Can you feel it in the air? In North America the temperatures are starting to turn cooler, and we know what that means, startitis! I want to buy yarn and start just about every knitting pattern I see. How many new patterns do you have in your queue? I’ve saved 20 in the past six weeks. Not sorry at all.
Are you ready to shop for new fall yarn? I’m here to help. More specifically I’m here to help you figure out just what is going on with those dyed skeins of yarn.
When I walk into a shop and see this:
This is March Hare Superwash merino worsted by frabjous fibers. colors from left to right: Into the Dusk, Kerfuffle, Small Victories on a Monday, Happy Summer Days, Charismatic Character
—I want to know what does the yarn really look like? What does it look like knitted?
As you may suspect, each one has a different dye style. Here’s what I call them, again left to right: semi solid, speckled, intermittent, variegated with clear color breaks, variegated with blurred color breaks.
The dye styles make more sense if you see the skeins open.
Please don’t open skeins without permission in a yarn shop. If you ask nicely anyone who is working will likely do it for you, and they know how to do the magic twist to get it back to looking perfect again. They may even help you figure out the dye style and match yarn to the pattern you’re in love with.
Let’s explore the different dye styles. Are you comfy? Do you need a snack? Have you been to Trader Joe’s lately? There is a wall of pumpkin and fall treats—maple butter, anyone?
I talked about semi-solid dyeing when I wrote about Neighborhood Fiber Company’s Organic Studio yarns. A lot of semi-solid yarns look solid until you knit with them, then you can really see how the color shifts.
Solidly-dyed yarns can sometimes look flat, and semi solids have a little movement and life to them. These are yarns that it’s a good idea to alternate skeins when knitting a bigger project. I’ve noticed that there can be enough differences in a dye lot of semi solid yarn, that it may stripe a bit instead of flow.
The first speckled yarn I knit with was Hedgehog Fibers sock yarn. It was so fun, and a nice change after years of self-striping sock yarns. Now most dyers do some sort of a speckled yarn.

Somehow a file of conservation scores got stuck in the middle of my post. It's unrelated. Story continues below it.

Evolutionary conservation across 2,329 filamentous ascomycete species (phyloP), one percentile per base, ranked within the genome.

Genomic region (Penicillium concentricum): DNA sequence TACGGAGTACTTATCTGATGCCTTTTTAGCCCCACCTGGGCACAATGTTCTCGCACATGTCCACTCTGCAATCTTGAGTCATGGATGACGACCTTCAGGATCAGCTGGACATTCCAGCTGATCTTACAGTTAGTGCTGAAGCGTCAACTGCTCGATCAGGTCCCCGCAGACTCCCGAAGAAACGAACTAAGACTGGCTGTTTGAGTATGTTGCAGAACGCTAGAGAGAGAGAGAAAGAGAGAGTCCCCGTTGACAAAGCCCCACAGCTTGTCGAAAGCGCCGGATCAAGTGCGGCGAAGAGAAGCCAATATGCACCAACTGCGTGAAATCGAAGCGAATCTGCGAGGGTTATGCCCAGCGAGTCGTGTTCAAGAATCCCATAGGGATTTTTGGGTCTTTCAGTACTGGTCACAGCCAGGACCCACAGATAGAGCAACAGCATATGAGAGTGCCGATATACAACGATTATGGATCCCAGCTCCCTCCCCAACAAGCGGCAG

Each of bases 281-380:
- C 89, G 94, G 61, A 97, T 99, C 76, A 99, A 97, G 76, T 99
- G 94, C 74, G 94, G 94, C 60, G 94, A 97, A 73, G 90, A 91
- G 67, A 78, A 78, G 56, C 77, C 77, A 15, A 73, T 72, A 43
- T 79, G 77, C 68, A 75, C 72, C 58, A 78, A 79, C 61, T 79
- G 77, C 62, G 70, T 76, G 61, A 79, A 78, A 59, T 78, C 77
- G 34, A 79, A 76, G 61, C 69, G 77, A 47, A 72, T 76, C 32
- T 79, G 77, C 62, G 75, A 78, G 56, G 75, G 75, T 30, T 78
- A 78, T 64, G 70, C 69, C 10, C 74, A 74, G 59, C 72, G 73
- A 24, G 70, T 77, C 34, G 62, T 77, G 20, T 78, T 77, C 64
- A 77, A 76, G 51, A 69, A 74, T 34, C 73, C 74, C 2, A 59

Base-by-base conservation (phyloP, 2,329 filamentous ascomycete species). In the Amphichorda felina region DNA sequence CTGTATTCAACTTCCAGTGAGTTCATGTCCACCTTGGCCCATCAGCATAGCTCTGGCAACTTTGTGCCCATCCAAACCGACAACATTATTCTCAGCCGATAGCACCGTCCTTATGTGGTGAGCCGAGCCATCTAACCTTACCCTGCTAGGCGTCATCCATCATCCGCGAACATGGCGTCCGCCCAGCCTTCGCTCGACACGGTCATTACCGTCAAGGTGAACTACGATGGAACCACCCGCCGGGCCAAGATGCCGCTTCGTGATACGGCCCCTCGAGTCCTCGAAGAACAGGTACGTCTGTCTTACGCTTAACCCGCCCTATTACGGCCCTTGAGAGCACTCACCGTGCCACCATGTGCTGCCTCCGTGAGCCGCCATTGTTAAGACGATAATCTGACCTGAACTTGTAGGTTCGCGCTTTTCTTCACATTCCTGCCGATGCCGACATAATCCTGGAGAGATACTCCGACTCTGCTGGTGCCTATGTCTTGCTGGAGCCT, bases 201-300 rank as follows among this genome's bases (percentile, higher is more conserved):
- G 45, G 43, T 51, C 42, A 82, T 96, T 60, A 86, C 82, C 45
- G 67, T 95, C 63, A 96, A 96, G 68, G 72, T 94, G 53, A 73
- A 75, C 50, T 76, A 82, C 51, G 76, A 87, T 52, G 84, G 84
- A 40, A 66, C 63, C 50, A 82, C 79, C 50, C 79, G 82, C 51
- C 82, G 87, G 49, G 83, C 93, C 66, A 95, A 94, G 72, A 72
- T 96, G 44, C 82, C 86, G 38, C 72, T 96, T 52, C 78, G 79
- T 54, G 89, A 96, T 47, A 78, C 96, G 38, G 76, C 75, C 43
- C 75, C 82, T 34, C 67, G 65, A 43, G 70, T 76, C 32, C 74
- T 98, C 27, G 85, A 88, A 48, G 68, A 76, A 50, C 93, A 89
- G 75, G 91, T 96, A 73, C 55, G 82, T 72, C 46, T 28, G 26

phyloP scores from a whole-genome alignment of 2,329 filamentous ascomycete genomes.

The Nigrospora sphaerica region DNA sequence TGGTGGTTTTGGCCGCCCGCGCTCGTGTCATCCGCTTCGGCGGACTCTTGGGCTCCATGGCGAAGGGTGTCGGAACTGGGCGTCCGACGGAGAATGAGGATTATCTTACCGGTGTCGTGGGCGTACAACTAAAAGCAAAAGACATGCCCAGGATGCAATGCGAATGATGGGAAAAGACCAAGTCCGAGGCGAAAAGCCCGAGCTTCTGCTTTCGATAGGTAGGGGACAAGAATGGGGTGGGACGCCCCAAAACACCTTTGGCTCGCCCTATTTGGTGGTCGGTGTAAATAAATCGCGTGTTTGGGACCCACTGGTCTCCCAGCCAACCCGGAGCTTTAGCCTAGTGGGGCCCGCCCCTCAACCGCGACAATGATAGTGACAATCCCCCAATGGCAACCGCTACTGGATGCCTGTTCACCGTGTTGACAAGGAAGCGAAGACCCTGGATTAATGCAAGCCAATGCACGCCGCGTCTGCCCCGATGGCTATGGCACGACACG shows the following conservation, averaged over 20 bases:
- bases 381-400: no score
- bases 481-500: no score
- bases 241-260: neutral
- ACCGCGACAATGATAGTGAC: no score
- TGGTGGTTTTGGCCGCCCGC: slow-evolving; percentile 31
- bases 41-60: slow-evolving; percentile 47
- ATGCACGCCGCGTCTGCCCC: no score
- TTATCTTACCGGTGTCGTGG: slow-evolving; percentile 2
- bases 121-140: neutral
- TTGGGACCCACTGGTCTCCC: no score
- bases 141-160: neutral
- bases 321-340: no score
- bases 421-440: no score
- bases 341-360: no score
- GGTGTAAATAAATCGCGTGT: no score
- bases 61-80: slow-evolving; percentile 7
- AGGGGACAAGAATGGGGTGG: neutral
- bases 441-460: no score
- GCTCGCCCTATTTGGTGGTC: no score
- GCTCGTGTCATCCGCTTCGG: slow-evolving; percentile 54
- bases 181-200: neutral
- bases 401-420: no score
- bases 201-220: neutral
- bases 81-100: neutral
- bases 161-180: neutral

In the skein it can look messy. The dye pattern is random, but once you knit it, those fantastic tiny dots bring your knitting to life. I love the randomness of knitted speckles.
I don’t alternate skeins with speckled yarn. The dots do gather sometimes, but to me it never looks like pooling. Choose carefully when knitting speckled yarn in stitch patterns, I think texture stitches stand up better to the randomness of the dots, and can even emphasize them.
Intermittent dyeing seems to be the new kid on the block in dyeing (nope won’t go there—Backstreet Boys, all the way!). In the skein just one section is dyed. When I first got a skein, I thought it was the oddest thing, until I knit it.
It knits into short lines of color, that randomly shoot across your knitting. I don’t alternate skeins with this style of dying. I’ve even seen some dyers that combine intermittent and speckle into a cool knitted morse code. Both texture and lace stitches work with an intermittent dye style. I particularly like small lace stitches that dart between the dashed dye lines.
Variegated with clear color breaks
It seems that a lot of dyers are moving away from self-striping yarns (except for sock yarns), and leaning into using several colors in shorter pattern lengths. There are a couple of ways that dyers approach this style, clear transitions between colors or blurred transitions between colors.
Yarns that have clearer color breaks frequently have more undyed spots of white in them. The colors, while they do sometimes run together to make a new color, have a crispness.
You can really see it when it’s knitted, each color stands out and there is quite a bit of white in the swatch, more than it seems in the skein. This yarn will pool; if that’s not a look you like, alternate skeins.
Variegated with blurred color breaks
I really like working with these two yarns side by side, just to see how different they are. In this yarn there is almost no white. The dye colors are blended into each other, giving a blurred look to the yarn.
When it’s knit the colors look smudged, and while there is pooling it looks intentional. Because the color is so blended in these yarns there will be some pooling even when alternating skeins.
I knit both variegated yarns in the round, just to see how that affects the color.
The clear color breaks lined right up into diagonal pooling, I think it looks pretty cool, I actually like it better than the flat knit swatch. If I wanted a sweater to come out with this diagonal pooling I’d have to settle in for some swatching to get the stitch count just right.
The blurred color doesn’t change that much when knit in the round. The colors still flow horizontally, the colors spread out more, and there is less pooling.
I wouldn’t use heavily patterned or lace stitches with either of these dye styles, the stitch patterns and dye styles would fight each other, and it’s like you’d see more color than stitch pattern.
I have snacks, there is a new season of Vera on Britbox, and I’m off to my local LYS with a folder full of patterns to match with yarn, coming?